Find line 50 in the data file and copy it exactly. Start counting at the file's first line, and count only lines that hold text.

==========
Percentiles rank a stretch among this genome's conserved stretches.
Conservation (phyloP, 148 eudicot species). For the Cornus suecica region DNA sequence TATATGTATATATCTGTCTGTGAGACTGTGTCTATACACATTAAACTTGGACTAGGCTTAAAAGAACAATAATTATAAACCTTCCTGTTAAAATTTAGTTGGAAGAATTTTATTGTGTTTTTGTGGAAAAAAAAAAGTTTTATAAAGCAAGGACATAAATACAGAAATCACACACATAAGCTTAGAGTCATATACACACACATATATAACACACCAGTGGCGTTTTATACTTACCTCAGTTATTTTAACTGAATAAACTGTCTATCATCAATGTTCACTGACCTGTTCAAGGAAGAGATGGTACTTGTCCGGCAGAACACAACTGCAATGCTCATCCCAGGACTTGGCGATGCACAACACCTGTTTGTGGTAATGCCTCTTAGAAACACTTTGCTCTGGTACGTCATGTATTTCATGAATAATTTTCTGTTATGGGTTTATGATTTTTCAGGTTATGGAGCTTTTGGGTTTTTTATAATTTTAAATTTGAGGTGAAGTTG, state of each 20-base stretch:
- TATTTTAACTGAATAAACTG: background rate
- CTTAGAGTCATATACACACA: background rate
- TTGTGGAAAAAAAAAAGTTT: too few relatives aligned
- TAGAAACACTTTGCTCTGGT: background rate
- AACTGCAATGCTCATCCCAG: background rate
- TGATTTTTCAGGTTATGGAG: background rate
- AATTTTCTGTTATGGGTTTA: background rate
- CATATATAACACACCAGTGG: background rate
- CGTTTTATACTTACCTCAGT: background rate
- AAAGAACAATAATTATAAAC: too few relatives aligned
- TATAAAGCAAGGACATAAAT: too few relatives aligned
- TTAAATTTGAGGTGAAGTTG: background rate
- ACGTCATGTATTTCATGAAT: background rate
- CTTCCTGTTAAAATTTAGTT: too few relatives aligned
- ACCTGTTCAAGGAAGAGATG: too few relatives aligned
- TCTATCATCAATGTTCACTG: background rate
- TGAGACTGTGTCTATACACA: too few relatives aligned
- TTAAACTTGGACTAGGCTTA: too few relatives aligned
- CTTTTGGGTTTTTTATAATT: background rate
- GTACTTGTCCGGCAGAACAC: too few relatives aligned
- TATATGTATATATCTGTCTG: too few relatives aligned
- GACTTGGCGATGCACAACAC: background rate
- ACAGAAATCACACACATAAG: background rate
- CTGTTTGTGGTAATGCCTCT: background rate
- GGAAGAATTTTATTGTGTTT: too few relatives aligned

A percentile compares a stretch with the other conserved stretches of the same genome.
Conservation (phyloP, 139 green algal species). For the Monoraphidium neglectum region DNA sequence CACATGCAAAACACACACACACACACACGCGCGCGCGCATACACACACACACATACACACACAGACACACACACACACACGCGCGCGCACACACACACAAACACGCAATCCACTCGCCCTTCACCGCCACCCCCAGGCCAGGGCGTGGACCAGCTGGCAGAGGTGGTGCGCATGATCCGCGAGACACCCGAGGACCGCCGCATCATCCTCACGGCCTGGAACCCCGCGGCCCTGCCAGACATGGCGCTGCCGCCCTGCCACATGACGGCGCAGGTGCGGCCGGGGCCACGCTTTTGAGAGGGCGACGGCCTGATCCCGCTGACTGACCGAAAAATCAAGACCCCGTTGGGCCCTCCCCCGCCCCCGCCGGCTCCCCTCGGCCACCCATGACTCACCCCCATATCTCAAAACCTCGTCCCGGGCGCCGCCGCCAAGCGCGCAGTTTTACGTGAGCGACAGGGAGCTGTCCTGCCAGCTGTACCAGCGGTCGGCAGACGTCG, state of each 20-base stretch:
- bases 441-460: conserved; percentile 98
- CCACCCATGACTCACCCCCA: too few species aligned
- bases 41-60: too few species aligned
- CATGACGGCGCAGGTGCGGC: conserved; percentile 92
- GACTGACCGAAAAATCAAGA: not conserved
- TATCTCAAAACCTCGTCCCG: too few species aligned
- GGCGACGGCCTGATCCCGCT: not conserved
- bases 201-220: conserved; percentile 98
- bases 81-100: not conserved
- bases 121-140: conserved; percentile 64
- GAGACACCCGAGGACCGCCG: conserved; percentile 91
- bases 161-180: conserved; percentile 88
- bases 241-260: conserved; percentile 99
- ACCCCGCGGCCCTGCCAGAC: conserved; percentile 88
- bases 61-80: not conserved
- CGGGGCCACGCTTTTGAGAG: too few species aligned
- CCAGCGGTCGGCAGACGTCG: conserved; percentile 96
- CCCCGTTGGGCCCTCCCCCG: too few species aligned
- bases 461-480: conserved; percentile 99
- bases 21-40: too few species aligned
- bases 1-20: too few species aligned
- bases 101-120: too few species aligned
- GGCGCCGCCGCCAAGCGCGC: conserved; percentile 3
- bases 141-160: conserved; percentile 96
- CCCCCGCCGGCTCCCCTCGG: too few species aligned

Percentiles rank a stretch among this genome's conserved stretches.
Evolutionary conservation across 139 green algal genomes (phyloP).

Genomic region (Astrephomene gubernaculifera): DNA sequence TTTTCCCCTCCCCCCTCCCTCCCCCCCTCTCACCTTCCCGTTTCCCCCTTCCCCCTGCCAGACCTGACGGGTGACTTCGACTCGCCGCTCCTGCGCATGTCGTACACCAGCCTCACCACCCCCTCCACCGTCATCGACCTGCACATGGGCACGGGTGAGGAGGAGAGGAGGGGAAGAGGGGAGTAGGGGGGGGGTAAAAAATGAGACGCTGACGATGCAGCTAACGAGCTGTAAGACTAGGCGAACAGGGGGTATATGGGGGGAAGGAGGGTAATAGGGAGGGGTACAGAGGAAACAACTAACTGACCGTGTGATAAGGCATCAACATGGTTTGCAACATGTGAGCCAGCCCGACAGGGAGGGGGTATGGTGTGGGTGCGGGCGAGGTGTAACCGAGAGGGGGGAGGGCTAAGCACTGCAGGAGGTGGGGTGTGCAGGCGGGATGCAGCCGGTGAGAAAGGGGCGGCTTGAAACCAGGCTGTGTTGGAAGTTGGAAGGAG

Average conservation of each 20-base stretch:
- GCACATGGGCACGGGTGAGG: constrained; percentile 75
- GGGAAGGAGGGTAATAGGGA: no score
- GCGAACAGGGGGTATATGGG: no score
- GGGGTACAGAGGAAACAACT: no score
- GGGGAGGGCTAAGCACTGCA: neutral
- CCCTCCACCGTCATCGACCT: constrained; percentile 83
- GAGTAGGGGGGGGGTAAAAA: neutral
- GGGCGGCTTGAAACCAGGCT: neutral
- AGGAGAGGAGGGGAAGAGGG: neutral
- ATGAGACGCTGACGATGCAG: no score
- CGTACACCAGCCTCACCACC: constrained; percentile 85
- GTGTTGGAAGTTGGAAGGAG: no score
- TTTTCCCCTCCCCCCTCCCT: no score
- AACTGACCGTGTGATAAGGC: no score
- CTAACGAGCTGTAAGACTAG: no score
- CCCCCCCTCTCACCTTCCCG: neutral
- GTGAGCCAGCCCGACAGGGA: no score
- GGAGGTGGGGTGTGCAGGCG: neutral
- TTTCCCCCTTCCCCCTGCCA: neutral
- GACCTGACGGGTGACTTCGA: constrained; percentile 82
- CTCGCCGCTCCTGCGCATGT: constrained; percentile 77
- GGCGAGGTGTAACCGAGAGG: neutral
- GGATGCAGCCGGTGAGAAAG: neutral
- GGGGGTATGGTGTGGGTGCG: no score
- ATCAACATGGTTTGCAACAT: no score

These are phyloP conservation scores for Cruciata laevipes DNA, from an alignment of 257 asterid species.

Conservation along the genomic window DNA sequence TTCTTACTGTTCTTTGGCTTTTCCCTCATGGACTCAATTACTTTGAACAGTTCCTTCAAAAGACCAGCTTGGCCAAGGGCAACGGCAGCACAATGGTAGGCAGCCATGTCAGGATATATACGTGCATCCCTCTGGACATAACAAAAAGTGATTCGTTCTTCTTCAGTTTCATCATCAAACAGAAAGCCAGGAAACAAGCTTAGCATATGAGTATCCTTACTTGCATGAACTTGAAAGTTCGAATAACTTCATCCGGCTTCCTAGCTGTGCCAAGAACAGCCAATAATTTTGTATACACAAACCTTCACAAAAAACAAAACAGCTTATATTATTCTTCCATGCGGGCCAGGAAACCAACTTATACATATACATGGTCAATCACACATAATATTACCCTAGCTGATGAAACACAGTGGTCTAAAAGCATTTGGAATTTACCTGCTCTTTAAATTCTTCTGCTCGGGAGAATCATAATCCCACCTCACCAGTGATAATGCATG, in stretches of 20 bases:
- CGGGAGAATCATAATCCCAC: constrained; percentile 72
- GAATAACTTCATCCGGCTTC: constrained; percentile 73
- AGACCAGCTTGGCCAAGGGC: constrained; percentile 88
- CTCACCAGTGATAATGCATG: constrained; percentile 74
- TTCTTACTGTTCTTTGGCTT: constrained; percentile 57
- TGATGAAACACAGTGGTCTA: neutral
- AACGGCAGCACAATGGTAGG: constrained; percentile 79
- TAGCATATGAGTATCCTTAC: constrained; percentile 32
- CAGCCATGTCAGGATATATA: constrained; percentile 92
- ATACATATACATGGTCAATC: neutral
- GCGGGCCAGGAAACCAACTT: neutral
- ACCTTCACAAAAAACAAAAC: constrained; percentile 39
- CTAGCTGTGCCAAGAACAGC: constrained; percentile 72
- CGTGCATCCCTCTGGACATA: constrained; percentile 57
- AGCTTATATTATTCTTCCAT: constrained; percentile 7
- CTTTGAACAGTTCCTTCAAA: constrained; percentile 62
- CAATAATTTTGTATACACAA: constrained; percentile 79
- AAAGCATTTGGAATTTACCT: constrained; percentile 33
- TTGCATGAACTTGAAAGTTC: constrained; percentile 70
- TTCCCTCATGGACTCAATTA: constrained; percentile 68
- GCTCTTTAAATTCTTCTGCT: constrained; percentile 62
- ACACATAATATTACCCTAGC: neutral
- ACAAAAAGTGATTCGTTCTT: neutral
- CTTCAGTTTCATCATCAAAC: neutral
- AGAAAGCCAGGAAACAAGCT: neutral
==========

- bases 1-20: too few species aligned